Here’s my latest Life Lines column from the April 7 issue of Catholic New York:
Growing up in a traditional Catholic household — one where my mother strictly adhered to Church teaching and even added a few rules of her own (Thanksgiving was a holy day of obligation at our house) — I entered adulthood with a fairly substantial repertoire of Catholic devotions under my belt.
Grace Before Meals. Check. Monday night novena. Check. Stations of the Cross. Check. Rosary, litanies, Triduum services. Check, check, check. Ours was a life marked by the rhythm of the Church year, and I grew to love the passing spiritual seasons in much the same way I looked forward to autumn and spring.
So when I decided to write my latest book, “The Essential Guide to Catholic Prayer and the Mass,” I had the basics down. But as I explored and researched, I realized how much more there was to learn and love in the beautiful treasury of Catholic prayers and devotions. Chapter by chapter, as I plumbed the depths of prayer methods that were often hauntingly familiar and sometimes refreshingly new, I found myself awed by the many and varied ways Catholics try to connect with God. Whether we like to pray out loud or in silence, with music or in motion, alone or in a crowd, there truly is something for everyone.
It’s a blessing to do a job that rotates around worship. Spiritual exercise is built into my day. Even when I am not actually praying, I am often writing a prayer or writing about prayer. This latest book, however, allowed me to enter into that world full time for several months, sitting before my computer with the words of the saints and the poetry of prayer filling my ears and my heart almost around the clock. From the desert-style prayer of silence and fasting to the fullness of the Rosary and popular novenas, I basked in the glow of Divine conversation.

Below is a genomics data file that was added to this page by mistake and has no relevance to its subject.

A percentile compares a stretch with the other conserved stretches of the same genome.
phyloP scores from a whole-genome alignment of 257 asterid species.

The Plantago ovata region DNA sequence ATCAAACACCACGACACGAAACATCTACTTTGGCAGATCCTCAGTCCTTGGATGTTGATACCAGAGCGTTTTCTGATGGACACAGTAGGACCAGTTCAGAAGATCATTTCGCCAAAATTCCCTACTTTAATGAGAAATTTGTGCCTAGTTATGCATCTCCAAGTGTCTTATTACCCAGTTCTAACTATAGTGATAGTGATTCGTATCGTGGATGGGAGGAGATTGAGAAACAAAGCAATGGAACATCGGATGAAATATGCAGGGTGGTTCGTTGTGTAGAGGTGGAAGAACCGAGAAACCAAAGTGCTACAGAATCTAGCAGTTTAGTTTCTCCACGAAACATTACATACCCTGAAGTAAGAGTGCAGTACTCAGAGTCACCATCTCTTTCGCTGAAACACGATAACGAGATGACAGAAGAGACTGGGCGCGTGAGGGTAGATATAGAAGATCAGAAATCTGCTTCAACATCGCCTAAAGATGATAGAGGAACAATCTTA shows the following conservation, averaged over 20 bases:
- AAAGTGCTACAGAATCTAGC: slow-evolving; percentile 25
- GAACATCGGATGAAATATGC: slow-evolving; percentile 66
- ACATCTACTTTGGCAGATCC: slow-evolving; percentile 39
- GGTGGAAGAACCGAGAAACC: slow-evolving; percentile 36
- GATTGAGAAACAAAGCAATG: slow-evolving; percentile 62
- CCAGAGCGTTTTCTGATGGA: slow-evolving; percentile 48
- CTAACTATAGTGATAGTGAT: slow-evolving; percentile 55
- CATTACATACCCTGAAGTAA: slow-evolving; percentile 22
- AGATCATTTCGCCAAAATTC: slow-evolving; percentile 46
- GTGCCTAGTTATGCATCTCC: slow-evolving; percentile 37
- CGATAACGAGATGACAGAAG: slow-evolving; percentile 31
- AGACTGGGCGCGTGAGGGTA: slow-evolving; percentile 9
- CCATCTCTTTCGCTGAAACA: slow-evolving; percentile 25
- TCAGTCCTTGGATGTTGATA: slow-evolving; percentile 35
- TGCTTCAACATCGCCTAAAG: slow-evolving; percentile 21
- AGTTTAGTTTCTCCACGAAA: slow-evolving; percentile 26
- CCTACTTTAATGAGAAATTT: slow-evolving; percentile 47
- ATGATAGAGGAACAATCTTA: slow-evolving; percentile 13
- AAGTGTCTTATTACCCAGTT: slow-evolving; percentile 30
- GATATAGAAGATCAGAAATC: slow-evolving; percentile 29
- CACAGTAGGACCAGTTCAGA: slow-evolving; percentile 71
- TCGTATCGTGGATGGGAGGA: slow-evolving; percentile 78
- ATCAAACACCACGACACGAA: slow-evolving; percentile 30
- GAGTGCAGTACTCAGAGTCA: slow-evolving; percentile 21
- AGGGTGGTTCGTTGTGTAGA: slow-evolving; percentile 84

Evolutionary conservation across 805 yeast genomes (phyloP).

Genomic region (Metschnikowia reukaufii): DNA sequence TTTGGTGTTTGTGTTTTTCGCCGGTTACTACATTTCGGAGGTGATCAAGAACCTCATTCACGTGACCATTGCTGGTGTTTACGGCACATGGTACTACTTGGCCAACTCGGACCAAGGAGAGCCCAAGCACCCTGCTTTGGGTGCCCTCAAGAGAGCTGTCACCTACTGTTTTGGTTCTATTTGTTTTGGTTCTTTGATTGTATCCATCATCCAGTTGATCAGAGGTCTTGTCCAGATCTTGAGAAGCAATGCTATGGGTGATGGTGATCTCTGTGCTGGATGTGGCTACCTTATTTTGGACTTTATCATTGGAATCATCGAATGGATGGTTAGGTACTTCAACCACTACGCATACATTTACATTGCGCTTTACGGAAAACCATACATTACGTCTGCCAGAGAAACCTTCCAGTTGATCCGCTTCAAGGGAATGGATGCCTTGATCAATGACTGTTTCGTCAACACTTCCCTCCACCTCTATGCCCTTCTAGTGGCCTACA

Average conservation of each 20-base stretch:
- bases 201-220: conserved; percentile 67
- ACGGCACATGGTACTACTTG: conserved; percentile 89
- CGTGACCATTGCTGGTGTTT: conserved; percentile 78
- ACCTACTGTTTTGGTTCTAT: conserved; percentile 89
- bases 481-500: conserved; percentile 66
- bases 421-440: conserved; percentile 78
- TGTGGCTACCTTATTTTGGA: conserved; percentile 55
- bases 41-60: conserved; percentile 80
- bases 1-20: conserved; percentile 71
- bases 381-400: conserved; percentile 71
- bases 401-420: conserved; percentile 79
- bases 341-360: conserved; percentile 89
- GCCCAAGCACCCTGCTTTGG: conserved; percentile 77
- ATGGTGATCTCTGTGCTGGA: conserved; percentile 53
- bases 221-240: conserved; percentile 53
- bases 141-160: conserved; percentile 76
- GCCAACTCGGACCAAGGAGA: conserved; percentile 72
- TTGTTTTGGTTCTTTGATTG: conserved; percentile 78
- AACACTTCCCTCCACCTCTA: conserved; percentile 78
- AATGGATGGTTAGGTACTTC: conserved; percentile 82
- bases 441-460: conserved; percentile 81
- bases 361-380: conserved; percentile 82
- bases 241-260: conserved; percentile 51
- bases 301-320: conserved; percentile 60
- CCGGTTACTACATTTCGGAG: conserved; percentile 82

Perhaps the best part of this particular writing job, which ultimately became a spiritual journey, was the time I spent writing about the Mass, including the new translation of the Roman Missal that will become the norm for Catholics in just a few months. I went from my initial aversion to changes that seemed foreign to my ears to a real appreciation for some of the changes that will take us back to our scriptural roots. Although the official translation will not be in place until Advent, I already hear the words of the new translation echoing silently in my head as I pray at Mass each Sunday.
In some ways, writing this book on prayer was like going on a pilgrimage. I traveled from one sacred place to another—the Novena to the Sacred Heart one day, the Jesus Prayer the day after, contemplation the next. And just like any pilgrim, there were days when the journey wore me out, when I wondered if I wanted to go on. Then I would reach my destination and feel renewed by a prayer practice that calmed my frazzled nerves and made my weary spirit soar.
My pilgrim heart struggled with some prayer methods while others felt as natural as breathing, but every prayer took me one step further down my spiritual path and left me hungry for more. My hope is that my book will do the same for every reader, from the most devoted Catholic to those who may have only a passing familiarity with our prayers and devotions.
Our faith is rich in ancient traditions that can be adapted to modern lives, giving deeper meaning and spiritual rhythm to even the most mundane moments of our days. When we lace our lives with prayer, whether it’s private or communal, recited from memory, spoken spontaneously, or perhaps not spoken at all, we experience transformation—in our hearts, in our homes, in our world.